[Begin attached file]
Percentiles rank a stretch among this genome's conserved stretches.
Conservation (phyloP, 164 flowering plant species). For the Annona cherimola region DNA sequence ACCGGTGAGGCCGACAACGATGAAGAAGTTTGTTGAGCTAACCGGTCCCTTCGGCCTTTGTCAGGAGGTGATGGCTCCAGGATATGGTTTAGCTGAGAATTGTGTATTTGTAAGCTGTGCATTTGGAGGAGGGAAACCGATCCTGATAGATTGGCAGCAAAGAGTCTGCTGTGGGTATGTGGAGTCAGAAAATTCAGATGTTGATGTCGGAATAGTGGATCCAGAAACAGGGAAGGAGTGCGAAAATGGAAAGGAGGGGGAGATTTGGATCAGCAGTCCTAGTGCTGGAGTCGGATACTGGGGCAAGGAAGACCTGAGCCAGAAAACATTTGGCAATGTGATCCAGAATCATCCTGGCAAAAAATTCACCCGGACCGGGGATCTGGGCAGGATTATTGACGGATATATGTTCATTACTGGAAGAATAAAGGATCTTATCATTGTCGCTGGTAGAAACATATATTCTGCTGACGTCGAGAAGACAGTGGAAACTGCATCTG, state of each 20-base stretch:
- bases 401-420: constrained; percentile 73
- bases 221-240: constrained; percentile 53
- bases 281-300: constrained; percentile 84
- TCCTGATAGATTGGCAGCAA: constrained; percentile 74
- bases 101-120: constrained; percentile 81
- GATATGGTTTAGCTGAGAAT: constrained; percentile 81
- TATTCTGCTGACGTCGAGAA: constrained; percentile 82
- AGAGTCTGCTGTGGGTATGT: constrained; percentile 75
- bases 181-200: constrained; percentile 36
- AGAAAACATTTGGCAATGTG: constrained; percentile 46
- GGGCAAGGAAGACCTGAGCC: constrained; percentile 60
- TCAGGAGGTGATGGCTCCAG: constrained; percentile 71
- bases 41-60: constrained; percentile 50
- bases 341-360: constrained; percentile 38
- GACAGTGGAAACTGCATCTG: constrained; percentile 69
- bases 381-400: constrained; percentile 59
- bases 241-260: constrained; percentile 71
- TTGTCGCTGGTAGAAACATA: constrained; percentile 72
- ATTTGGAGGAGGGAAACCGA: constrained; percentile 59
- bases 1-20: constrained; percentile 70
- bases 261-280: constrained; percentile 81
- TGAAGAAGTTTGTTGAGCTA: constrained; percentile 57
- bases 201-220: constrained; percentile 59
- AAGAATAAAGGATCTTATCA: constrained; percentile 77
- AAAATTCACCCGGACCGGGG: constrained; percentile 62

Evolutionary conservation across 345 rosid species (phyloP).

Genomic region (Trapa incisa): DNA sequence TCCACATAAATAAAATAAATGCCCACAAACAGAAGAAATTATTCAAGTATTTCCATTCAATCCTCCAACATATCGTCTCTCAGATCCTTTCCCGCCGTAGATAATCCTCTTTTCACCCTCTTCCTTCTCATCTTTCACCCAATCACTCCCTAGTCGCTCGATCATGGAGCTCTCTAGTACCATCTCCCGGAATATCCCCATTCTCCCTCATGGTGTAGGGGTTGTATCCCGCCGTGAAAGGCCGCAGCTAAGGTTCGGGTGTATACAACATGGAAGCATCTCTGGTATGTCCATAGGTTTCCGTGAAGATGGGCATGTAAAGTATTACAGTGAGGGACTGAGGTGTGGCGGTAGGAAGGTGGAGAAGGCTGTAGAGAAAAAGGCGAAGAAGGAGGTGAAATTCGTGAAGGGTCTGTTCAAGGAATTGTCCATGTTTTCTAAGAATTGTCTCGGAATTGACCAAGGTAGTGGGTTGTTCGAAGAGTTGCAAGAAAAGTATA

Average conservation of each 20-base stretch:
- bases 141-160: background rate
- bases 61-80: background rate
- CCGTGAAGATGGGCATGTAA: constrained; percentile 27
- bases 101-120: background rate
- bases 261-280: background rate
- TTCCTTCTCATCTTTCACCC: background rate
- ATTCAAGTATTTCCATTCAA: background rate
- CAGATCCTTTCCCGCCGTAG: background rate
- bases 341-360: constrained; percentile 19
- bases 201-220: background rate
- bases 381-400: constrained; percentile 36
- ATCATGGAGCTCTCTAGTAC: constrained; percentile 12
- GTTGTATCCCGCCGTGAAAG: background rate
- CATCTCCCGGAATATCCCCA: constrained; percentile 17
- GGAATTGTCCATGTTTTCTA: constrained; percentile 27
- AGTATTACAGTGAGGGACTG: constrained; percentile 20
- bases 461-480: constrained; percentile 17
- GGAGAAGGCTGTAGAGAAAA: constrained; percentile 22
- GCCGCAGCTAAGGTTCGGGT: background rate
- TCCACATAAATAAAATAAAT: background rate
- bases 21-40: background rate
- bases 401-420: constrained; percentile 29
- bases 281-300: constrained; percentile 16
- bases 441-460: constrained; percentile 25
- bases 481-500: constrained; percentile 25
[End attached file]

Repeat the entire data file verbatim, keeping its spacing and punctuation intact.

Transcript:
Percentiles rank a stretch among this genome's conserved stretches.
Conservation (phyloP, 164 flowering plant species). For the Annona cherimola region DNA sequence ACCGGTGAGGCCGACAACGATGAAGAAGTTTGTTGAGCTAACCGGTCCCTTCGGCCTTTGTCAGGAGGTGATGGCTCCAGGATATGGTTTAGCTGAGAATTGTGTATTTGTAAGCTGTGCATTTGGAGGAGGGAAACCGATCCTGATAGATTGGCAGCAAAGAGTCTGCTGTGGGTATGTGGAGTCAGAAAATTCAGATGTTGATGTCGGAATAGTGGATCCAGAAACAGGGAAGGAGTGCGAAAATGGAAAGGAGGGGGAGATTTGGATCAGCAGTCCTAGTGCTGGAGTCGGATACTGGGGCAAGGAAGACCTGAGCCAGAAAACATTTGGCAATGTGATCCAGAATCATCCTGGCAAAAAATTCACCCGGACCGGGGATCTGGGCAGGATTATTGACGGATATATGTTCATTACTGGAAGAATAAAGGATCTTATCATTGTCGCTGGTAGAAACATATATTCTGCTGACGTCGAGAAGACAGTGGAAACTGCATCTG, state of each 20-base stretch:
- bases 401-420: constrained; percentile 73
- bases 221-240: constrained; percentile 53
- bases 281-300: constrained; percentile 84
- TCCTGATAGATTGGCAGCAA: constrained; percentile 74
- bases 101-120: constrained; percentile 81
- GATATGGTTTAGCTGAGAAT: constrained; percentile 81
- TATTCTGCTGACGTCGAGAA: constrained; percentile 82
- AGAGTCTGCTGTGGGTATGT: constrained; percentile 75
- bases 181-200: constrained; percentile 36
- AGAAAACATTTGGCAATGTG: constrained; percentile 46
- GGGCAAGGAAGACCTGAGCC: constrained; percentile 60
- TCAGGAGGTGATGGCTCCAG: constrained; percentile 71
- bases 41-60: constrained; percentile 50
- bases 341-360: constrained; percentile 38
- GACAGTGGAAACTGCATCTG: constrained; percentile 69
- bases 381-400: constrained; percentile 59
- bases 241-260: constrained; percentile 71
- TTGTCGCTGGTAGAAACATA: constrained; percentile 72
- ATTTGGAGGAGGGAAACCGA: constrained; percentile 59
- bases 1-20: constrained; percentile 70
- bases 261-280: constrained; percentile 81
- TGAAGAAGTTTGTTGAGCTA: constrained; percentile 57
- bases 201-220: constrained; percentile 59
- AAGAATAAAGGATCTTATCA: constrained; percentile 77
- AAAATTCACCCGGACCGGGG: constrained; percentile 62

Evolutionary conservation across 345 rosid species (phyloP).

Genomic region (Trapa incisa): DNA sequence TCCACATAAATAAAATAAATGCCCACAAACAGAAGAAATTATTCAAGTATTTCCATTCAATCCTCCAACATATCGTCTCTCAGATCCTTTCCCGCCGTAGATAATCCTCTTTTCACCCTCTTCCTTCTCATCTTTCACCCAATCACTCCCTAGTCGCTCGATCATGGAGCTCTCTAGTACCATCTCCCGGAATATCCCCATTCTCCCTCATGGTGTAGGGGTTGTATCCCGCCGTGAAAGGCCGCAGCTAAGGTTCGGGTGTATACAACATGGAAGCATCTCTGGTATGTCCATAGGTTTCCGTGAAGATGGGCATGTAAAGTATTACAGTGAGGGACTGAGGTGTGGCGGTAGGAAGGTGGAGAAGGCTGTAGAGAAAAAGGCGAAGAAGGAGGTGAAATTCGTGAAGGGTCTGTTCAAGGAATTGTCCATGTTTTCTAAGAATTGTCTCGGAATTGACCAAGGTAGTGGGTTGTTCGAAGAGTTGCAAGAAAAGTATA

Average conservation of each 20-base stretch:
- bases 141-160: background rate
- bases 61-80: background rate
- CCGTGAAGATGGGCATGTAA: constrained; percentile 27
- bases 101-120: background rate
- bases 261-280: background rate
- TTCCTTCTCATCTTTCACCC: background rate
- ATTCAAGTATTTCCATTCAA: background rate
- CAGATCCTTTCCCGCCGTAG: background rate
- bases 341-360: constrained; percentile 19
- bases 201-220: background rate
- bases 381-400: constrained; percentile 36
- ATCATGGAGCTCTCTAGTAC: constrained; percentile 12
- GTTGTATCCCGCCGTGAAAG: background rate
- CATCTCCCGGAATATCCCCA: constrained; percentile 17
- GGAATTGTCCATGTTTTCTA: constrained; percentile 27
- AGTATTACAGTGAGGGACTG: constrained; percentile 20
- bases 461-480: constrained; percentile 17
- GGAGAAGGCTGTAGAGAAAA: constrained; percentile 22
- GCCGCAGCTAAGGTTCGGGT: background rate
- TCCACATAAATAAAATAAAT: background rate
- bases 21-40: background rate
- bases 401-420: constrained; percentile 29
- bases 281-300: constrained; percentile 16
- bases 441-460: constrained; percentile 25
- bases 481-500: constrained; percentile 25